I highly recommend adding some kind of water feature, however small, close to the entry way. Be careful when choosing a water feature which will bring prosperity. Balance is key. Rather than have a stream of water rush directly into a body of water, it’s better to have the water gently cascade over something like stones. It creates a much more soothing sound, a more subtle sound using the same volume and flow of water. It just seems more musical when the water’s path is interrupted in some small way. With the added benefit of not feeling as if you need to go to the bathroom, every time you pass it. This is an important step in creating a great water feature for a space restricted area, such as an entry way. Get some help if you get stuck.

Water enhances the energies of the North Stock the pond with Koi, or a small ceramic turtle ornament. These make the garden extremely auspicious. Fish create yang energy. Turtles activate the symbolic celestial creature of the North. Keep water moving constantly. It allows oxygen in to do its job. Stagnant water allows dead Chi to accumulate. Fish energise the water and prevent stagnation. If other wildlife comes, such as frogs, encourage them. Keep the water clean…always, as it prevents hampered Chi being created. Good filtration does this for you. If anything dies, replace it immediately.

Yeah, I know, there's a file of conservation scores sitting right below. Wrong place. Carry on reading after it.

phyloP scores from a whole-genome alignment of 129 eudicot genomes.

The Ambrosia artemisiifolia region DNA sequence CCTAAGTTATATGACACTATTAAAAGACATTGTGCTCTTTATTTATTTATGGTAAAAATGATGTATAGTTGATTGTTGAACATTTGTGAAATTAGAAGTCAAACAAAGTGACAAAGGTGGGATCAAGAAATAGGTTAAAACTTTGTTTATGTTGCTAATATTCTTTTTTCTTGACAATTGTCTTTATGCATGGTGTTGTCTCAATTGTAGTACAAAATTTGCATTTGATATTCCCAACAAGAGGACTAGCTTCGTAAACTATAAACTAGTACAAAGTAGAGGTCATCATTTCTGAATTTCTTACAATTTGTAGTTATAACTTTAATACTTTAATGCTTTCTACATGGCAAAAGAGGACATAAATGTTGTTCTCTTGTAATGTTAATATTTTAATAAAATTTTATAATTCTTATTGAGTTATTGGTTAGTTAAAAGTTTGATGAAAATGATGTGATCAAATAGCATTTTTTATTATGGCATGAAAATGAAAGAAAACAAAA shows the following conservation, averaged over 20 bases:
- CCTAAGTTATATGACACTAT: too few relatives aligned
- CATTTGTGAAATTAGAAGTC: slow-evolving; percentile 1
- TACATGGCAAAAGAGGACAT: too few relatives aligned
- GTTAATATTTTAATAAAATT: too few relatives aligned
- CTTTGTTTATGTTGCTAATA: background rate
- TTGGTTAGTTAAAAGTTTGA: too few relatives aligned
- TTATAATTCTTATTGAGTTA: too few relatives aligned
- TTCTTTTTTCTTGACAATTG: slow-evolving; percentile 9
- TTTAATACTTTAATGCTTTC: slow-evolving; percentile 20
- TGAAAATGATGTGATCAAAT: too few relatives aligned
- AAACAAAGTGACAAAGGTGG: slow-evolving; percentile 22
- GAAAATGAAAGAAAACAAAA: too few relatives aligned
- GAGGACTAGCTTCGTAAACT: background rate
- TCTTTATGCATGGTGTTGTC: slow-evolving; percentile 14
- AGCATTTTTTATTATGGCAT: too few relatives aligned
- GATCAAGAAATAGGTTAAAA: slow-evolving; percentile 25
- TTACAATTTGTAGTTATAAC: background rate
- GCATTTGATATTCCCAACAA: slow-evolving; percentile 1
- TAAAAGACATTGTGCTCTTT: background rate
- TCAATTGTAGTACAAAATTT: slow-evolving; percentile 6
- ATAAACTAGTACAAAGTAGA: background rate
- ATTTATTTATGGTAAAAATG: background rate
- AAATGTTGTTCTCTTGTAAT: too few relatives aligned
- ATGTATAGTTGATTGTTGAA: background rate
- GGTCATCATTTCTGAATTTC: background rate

The sound of the trickling water attracts Chi, especially when sunlight plays on it. Don’t have water in the shade in the North. Don’t overpower it with plants. Plants are intended to make it natural, and to enhance it. Plants should not detract from the main theme here, water.

A South Entrance.

Associated with the fire element. Better if the garden here opens from a living room rather than a kitchen. Kitchen (fire) which would cause an imbalance. A well light garden, using lights at different levels, especially in winter in the South, will bring good luck by stimulating your fire energy, and fame enrichment. Put in an ornament of a Crane, or even better a Phoenix, the celestial bird, symbolic of longevity.


Magnolia. Symbol of purity, hidden jewels or accumulating great wealth.